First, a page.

A Challenge: For Proponents Of Female Subordination To Prove Their Case From The Bible. -- By: Gilbert Bilezikian
A Challenge: For Proponents Of Female Subordination To Prove Their Case From The Bible.
Gilbert Bilezikian is professor emeritus of Biblical Studies at Wheaton College (IL) and cofounder of Willow Creek Community Church in South Barrington, Illinois. Among the books of which he is the author are Beyond Sex Roles and Community 101.
Cite a text from the Creation account in Genesis 1 and 2 that enjoins or entitles men to exercise authority or leadership over women, or that designates men as “head” or “spiritual head” over women.
The purpose of this challenge and the nine to follow in succeeding issues of Priscilla Papers is to prompt Christians to grapple with biblical facts rather than to accept without question traditional assumptions about female roles and to follow blindly institutionalized misreadings of Scripture. What is at stake in addressing such misconceptions is not the role of women as much as the definition of the church as an authentically biblical community. It is difficult to conceive how a local church can aspire to define itself as biblical community when more than half of its constituency is excluded from participating in the most significant aspects of its life.
In the course of history, the church has often lost its way. For instance, during a thousand years, the church forgot something as crucial as the way of salvation and replaced it with methods of salvation by works that never worked. The biblical teaching was finally recovered by the Reformers. Likewise, many present-day Christians believe that the church has lost its own definition as community and replaced it with false definitions that reduce it to the status of institution, establishment, hierarchy, corporation and programs. This challenge provides an incentive to help Christians rediscover for themselves the biblical definition of the church as God’s community of oneness.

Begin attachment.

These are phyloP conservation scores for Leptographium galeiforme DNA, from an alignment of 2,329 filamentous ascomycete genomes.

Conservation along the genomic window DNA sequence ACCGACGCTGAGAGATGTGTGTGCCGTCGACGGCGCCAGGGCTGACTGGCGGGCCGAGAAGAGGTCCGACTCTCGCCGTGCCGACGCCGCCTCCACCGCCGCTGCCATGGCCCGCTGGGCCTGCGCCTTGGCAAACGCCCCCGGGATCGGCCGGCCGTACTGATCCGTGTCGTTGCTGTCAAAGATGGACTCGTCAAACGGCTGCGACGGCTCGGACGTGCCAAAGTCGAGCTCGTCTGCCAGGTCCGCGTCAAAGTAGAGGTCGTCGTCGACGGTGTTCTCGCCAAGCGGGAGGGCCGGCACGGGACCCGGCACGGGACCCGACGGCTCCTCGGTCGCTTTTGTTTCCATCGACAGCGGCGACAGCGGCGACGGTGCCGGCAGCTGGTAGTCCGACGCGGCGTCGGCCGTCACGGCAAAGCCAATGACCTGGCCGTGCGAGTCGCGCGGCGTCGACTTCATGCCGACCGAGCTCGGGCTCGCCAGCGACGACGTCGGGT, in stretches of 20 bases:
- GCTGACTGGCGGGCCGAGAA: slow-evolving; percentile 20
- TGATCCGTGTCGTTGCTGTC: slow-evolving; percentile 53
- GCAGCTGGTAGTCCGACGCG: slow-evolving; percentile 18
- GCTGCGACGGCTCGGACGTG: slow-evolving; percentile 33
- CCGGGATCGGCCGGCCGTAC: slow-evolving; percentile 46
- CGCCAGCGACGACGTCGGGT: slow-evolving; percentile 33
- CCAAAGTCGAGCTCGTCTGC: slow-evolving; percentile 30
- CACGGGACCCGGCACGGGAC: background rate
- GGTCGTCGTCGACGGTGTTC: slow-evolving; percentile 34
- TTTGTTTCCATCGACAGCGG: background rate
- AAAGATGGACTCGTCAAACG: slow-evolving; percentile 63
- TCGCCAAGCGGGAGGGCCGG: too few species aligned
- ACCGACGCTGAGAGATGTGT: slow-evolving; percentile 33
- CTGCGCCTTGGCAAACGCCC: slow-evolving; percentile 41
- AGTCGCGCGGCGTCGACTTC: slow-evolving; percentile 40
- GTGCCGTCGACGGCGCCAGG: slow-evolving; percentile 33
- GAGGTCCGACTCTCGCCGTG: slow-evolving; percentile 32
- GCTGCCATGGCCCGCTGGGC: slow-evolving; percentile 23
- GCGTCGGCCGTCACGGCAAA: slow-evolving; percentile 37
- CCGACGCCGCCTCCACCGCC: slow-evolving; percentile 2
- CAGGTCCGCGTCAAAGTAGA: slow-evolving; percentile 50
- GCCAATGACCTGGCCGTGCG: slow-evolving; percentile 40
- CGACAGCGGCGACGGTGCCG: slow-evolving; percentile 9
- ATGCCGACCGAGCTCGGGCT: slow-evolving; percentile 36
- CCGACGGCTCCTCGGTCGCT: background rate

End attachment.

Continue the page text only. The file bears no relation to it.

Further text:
There is not a hint, not even a whisper, about anything like a hierarchical order existing between man and woman in the Creation account of Genesis 1 and 2. In fact, the exact opposite is clearly taught in these two chapters. Both man and woman were made in God’s image (1:26-27), and both participated in God-assigned ministries without any role distinctions (1:28).
The creation order established oneness, not hierarchy (2:24). The first indication of a hierarchical order between man and woman resulted from the entrance of sin into the wor...
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